SOLANA BEACH, Calif. – Nick Wallace looks like your average 13 year-old. More important, he finally feels like an average 13 -year-old.
“I’m a normal person now and living a normal life,” Wallace said.
When we first met Wallace last February, he showed us his love of music and of lacrosse.
He also told us he needed a new liver due to Biliary Atresia, a disease which blocks the bile ducts and causes liver failure.
Wallace sat at the top of the transplant list for eight months, and after a couple of false starts, finally received a new liver on September 28th, 2012.
“I was overjoyed,” Wallace said. “Right when my mom told me I was going to get a new liver I started imagining the life I had in front of me. Lacrosse, forever.”
The idea of playing lacrosse again motivated Wallace through 11 hours of surgery and when he awoke, “I said boo-yah,” Wallace said. “Because I succeeded in life, at least my destiny as I know it.”
The chance to play lacrosse again also kept Wallace positive through several weeks of recovery in the hospital including another surgery as his body, at first, rejected the new liver.
But with continued medication his body has started to accept the organ that he says came from a 16 year-old girl who died in a car crash.
“It’s helped me get in touch with my feminine side,” Wallace said. “So I’m pretty thankful for that, honestly.”
As you can probably tell, Wallace has a sense of humor and cheery disposition that endears him to everyone, including the lacrosse community who supported him – from the San Diego State team that made him an honorary captain, to his current youth team, R-C Carolina, that kept him on the roster while he recovered.
Although Wallace has not yet returned to school, he did re-join his lacrosse team for practice in mid-January.
“I think all the kids look up to Nick, honestly,” said RC Carolina coach Dave O’Neil. “They take it as it’s a privilege to be out here and play this game. They see one of their friends, who hasn’t been able to play all season, a kid who loves the game so much.”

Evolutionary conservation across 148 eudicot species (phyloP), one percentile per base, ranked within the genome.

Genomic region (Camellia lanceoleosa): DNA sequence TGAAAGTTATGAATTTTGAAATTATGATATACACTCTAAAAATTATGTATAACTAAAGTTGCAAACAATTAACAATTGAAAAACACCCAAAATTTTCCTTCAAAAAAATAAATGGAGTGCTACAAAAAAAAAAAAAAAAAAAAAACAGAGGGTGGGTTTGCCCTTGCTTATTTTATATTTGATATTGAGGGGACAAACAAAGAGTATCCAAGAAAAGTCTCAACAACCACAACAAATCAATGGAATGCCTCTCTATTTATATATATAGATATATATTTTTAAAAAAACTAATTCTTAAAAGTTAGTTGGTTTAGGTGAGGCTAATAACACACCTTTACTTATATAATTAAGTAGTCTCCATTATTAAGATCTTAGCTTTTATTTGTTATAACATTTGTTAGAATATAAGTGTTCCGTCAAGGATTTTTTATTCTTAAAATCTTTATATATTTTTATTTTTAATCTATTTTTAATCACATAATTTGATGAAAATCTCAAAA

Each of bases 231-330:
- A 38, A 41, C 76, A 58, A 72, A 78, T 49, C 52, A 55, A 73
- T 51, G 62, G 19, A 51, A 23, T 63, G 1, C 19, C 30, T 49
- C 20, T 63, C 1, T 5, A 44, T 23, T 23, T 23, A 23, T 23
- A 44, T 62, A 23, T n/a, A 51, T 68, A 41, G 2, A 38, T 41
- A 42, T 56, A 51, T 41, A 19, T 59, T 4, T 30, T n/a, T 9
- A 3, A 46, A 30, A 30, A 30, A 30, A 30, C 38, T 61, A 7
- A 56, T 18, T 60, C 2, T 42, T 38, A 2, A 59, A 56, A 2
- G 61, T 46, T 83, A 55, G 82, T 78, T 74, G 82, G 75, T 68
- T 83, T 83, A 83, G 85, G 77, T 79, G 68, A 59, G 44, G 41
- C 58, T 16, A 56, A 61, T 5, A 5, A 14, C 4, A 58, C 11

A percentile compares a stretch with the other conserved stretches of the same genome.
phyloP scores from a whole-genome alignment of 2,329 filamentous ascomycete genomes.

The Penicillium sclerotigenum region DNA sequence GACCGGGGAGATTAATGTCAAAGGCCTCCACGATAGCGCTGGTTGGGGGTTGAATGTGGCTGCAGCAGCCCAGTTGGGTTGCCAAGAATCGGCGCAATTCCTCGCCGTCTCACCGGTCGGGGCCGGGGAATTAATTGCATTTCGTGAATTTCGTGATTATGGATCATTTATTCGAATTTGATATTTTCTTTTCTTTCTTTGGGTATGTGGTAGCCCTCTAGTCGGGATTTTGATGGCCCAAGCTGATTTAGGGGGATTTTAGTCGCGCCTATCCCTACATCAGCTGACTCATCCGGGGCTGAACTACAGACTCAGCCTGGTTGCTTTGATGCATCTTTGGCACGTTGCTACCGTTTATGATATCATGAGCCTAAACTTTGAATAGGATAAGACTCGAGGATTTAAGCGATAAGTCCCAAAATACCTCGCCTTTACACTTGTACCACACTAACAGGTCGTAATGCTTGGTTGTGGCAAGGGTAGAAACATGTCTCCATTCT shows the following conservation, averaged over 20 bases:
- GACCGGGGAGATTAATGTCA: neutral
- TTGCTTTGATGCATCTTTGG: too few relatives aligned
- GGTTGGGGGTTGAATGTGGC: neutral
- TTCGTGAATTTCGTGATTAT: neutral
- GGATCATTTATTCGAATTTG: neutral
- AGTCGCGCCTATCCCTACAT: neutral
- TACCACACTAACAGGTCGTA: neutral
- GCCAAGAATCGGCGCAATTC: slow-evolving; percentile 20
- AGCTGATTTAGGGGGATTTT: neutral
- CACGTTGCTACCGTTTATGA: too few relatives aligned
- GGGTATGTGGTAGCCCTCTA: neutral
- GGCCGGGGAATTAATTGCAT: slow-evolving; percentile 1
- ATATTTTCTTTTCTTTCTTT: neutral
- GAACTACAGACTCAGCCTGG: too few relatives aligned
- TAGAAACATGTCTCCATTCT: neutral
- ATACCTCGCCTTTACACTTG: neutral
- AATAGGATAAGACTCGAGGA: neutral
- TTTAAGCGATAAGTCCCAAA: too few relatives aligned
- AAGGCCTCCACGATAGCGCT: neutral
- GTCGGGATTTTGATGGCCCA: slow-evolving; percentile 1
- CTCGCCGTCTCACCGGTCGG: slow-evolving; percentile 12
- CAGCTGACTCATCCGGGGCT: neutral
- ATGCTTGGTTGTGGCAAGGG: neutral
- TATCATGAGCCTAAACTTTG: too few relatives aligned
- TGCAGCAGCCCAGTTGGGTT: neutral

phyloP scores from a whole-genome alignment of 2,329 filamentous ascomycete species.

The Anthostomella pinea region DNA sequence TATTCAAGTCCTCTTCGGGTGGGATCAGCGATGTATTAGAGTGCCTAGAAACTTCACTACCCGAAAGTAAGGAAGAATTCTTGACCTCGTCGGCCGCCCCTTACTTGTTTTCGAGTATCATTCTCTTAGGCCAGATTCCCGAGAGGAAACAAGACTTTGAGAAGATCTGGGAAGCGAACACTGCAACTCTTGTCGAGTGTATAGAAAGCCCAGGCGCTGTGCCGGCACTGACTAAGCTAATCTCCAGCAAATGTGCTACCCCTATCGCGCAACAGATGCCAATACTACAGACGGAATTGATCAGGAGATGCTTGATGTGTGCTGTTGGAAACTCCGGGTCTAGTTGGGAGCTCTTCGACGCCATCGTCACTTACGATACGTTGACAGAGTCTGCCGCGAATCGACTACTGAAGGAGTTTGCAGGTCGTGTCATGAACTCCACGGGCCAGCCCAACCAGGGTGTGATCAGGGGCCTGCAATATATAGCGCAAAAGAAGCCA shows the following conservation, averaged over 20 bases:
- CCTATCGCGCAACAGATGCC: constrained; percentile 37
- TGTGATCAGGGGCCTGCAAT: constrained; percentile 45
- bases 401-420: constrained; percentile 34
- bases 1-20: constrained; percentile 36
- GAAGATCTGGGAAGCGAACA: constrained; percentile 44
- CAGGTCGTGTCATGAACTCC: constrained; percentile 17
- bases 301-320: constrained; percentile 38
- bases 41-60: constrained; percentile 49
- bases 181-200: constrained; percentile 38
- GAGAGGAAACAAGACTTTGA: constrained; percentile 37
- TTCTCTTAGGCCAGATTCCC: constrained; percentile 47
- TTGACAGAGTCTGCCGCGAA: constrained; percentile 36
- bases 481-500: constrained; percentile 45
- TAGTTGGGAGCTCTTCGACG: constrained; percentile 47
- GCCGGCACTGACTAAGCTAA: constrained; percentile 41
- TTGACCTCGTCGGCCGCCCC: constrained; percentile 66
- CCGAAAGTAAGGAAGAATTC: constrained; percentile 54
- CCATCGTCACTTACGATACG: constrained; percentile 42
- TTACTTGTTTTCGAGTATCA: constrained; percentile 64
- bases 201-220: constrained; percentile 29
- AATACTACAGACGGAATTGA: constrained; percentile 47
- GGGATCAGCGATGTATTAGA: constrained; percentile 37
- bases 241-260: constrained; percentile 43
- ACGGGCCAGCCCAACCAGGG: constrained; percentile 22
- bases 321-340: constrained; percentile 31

“I don’t know if I have the strength to go through something like he did,” said Wallace’s friend and teammate Ethan Deller. “It’s really amazing what he did and the inner-character and strength that it takes.”
“I’m really proud of him,” said Wallace’s sister Lexie. “After getting his liver transplant, he comes out (to the field) and acts like nothing happened. Like he’s doing the sprints and I’m really proud of him.”
Despite fighting a disease his whole life, Wallace considers himself lucky because he received a transplant. So he wants to help others.
He has led the San Diego Liver Life Walk every year of his life, growing it from 50 people to more than 2,000. He started a program called Nick’s Picks, to provide hospitalized kids with backpacks full of toys and games to help them pass the time.
And, he wrote a letter to president Obama.
“I have an idea for organ donation that would save many, many lives,” Wallace said as he read part of the letter. “It works in several countries already.”
Instead of people choosing to become an organ donor, Wallace would like Americans to be organ donors by default.
“I wouldn’t be surprised if (President Obama) didn’t answer it because he is the big cheese and a lot of stuff to be doing,” Wallace said. “But I would be so thankful if he did answer it because I really want to change things.”
Whether he knows it, or not, Wallace has changed the lives of almost everyone he meets. Either with his determination, his smile and cheery disposition, or with the money he has raised to fight liver disease.
“I’m thankful for life, basically,” he said.